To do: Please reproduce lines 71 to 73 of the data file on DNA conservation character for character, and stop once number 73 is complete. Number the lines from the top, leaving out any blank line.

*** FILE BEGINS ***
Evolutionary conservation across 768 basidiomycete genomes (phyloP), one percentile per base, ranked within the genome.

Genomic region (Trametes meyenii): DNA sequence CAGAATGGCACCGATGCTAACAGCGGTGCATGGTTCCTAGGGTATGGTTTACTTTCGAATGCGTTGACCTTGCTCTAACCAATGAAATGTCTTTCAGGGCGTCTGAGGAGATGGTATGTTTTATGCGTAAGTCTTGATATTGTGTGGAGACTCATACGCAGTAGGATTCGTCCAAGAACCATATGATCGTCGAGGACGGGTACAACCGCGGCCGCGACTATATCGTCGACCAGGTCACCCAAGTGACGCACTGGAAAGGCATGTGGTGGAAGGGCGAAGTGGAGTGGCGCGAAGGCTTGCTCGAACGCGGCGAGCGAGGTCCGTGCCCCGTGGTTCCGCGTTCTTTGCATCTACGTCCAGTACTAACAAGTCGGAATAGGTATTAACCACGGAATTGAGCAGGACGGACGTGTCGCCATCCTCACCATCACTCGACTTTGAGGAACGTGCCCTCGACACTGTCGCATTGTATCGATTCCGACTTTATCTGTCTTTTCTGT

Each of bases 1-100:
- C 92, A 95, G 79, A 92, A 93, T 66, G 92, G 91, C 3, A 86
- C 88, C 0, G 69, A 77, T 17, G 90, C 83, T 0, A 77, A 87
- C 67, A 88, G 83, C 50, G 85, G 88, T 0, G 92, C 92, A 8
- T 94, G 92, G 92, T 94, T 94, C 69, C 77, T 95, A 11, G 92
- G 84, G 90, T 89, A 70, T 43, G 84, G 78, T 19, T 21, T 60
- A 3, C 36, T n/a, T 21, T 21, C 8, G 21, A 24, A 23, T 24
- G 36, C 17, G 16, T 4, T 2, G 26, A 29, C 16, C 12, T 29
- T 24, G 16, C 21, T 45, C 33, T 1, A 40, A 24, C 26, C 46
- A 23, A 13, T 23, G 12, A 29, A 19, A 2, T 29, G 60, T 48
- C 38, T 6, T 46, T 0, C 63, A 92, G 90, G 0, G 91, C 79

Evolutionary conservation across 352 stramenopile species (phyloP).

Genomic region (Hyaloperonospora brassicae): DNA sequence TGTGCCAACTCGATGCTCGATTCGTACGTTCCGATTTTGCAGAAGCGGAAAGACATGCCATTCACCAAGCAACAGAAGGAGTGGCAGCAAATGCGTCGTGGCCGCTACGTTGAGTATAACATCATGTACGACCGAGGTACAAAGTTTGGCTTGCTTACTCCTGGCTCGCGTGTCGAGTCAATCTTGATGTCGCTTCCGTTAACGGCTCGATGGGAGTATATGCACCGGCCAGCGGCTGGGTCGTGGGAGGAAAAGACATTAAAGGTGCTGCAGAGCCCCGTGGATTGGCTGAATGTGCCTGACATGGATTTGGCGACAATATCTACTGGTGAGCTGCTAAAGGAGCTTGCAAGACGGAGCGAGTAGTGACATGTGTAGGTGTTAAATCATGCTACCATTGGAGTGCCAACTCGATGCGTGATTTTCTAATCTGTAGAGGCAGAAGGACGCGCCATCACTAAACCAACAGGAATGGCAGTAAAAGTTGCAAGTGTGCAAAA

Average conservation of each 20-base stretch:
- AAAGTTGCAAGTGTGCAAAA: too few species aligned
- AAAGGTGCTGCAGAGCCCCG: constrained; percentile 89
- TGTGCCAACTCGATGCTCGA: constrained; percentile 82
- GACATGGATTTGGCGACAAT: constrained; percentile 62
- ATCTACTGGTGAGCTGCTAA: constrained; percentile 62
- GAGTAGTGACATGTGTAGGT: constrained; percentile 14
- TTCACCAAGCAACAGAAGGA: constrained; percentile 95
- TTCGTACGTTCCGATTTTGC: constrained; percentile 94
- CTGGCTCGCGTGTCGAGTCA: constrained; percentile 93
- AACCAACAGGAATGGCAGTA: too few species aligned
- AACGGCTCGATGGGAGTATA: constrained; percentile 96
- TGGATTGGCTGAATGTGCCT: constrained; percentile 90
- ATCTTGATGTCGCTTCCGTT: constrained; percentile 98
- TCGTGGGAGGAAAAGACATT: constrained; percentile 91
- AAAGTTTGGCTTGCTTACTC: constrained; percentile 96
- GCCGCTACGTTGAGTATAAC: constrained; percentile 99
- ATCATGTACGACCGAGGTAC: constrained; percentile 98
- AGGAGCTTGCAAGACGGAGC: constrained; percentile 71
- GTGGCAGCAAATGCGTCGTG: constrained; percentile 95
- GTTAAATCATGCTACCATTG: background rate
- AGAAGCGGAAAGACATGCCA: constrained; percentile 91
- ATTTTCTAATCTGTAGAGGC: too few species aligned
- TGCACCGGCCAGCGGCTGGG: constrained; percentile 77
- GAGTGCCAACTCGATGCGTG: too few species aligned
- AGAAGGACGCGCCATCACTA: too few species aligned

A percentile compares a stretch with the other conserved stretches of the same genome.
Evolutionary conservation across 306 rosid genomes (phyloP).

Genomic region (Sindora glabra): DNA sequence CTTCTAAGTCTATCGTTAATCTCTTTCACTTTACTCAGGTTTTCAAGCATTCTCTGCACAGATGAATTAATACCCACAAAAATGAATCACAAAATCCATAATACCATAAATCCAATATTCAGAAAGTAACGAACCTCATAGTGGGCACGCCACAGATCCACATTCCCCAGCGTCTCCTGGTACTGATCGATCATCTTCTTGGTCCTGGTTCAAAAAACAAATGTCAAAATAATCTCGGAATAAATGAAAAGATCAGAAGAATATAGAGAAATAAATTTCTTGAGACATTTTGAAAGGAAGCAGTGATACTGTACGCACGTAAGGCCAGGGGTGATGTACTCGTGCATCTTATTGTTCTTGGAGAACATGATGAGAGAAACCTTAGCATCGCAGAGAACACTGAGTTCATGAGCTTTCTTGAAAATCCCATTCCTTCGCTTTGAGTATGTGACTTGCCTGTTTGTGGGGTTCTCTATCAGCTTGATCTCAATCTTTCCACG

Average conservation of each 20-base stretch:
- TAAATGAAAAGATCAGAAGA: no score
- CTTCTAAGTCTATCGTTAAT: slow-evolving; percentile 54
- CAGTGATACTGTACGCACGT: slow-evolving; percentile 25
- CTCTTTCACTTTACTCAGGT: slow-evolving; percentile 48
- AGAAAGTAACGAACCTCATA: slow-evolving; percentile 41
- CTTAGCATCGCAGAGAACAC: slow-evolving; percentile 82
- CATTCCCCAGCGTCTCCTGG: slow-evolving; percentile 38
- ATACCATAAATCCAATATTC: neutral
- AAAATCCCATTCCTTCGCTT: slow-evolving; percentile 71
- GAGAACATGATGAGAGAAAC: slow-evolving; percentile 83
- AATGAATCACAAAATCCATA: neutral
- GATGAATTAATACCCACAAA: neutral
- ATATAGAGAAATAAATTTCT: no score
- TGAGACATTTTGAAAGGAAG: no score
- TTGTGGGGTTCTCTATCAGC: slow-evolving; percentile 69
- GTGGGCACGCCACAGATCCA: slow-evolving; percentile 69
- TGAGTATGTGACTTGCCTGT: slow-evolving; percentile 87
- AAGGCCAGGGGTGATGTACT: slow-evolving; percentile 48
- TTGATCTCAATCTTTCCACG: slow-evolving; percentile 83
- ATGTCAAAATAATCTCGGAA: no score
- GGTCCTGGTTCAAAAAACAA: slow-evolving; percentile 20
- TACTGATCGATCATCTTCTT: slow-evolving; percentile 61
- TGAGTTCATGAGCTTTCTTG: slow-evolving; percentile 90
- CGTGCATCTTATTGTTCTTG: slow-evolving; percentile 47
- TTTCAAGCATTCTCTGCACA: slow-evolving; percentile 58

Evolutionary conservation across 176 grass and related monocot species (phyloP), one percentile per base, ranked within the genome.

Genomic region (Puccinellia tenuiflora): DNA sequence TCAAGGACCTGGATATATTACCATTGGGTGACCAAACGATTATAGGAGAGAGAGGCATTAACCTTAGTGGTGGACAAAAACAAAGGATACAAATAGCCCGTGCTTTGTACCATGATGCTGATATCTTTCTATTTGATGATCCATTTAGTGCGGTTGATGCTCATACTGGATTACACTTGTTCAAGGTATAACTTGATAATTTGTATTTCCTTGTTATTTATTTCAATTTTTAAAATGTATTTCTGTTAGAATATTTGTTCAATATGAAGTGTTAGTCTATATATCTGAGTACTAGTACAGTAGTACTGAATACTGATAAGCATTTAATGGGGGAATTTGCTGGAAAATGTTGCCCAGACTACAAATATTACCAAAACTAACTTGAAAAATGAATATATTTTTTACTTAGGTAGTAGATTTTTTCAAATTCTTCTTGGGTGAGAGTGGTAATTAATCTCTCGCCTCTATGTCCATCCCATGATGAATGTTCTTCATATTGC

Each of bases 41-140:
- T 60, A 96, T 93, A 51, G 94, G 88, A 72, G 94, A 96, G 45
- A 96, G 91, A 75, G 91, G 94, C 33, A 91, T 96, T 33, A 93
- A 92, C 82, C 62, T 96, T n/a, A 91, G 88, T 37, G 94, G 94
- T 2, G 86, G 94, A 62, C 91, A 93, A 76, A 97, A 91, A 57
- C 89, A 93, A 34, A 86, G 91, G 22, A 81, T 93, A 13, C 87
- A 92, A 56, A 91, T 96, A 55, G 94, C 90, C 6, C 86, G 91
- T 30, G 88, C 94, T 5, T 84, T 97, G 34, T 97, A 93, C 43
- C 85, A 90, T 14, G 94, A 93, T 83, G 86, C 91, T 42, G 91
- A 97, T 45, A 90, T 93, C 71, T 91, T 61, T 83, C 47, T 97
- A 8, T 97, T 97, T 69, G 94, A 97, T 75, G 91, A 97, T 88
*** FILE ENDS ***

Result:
Evolutionary conservation across 176 grass and related monocot species (phyloP), one percentile per base, ranked within the genome.

Genomic region (Puccinellia tenuiflora): DNA sequence TCAAGGACCTGGATATATTACCATTGGGTGACCAAACGATTATAGGAGAGAGAGGCATTAACCTTAGTGGTGGACAAAAACAAAGGATACAAATAGCCCGTGCTTTGTACCATGATGCTGATATCTTTCTATTTGATGATCCATTTAGTGCGGTTGATGCTCATACTGGATTACACTTGTTCAAGGTATAACTTGATAATTTGTATTTCCTTGTTATTTATTTCAATTTTTAAAATGTATTTCTGTTAGAATATTTGTTCAATATGAAGTGTTAGTCTATATATCTGAGTACTAGTACAGTAGTACTGAATACTGATAAGCATTTAATGGGGGAATTTGCTGGAAAATGTTGCCCAGACTACAAATATTACCAAAACTAACTTGAAAAATGAATATATTTTTTACTTAGGTAGTAGATTTTTTCAAATTCTTCTTGGGTGAGAGTGGTAATTAATCTCTCGCCTCTATGTCCATCCCATGATGAATGTTCTTCATATTGC

Each of bases 41-140: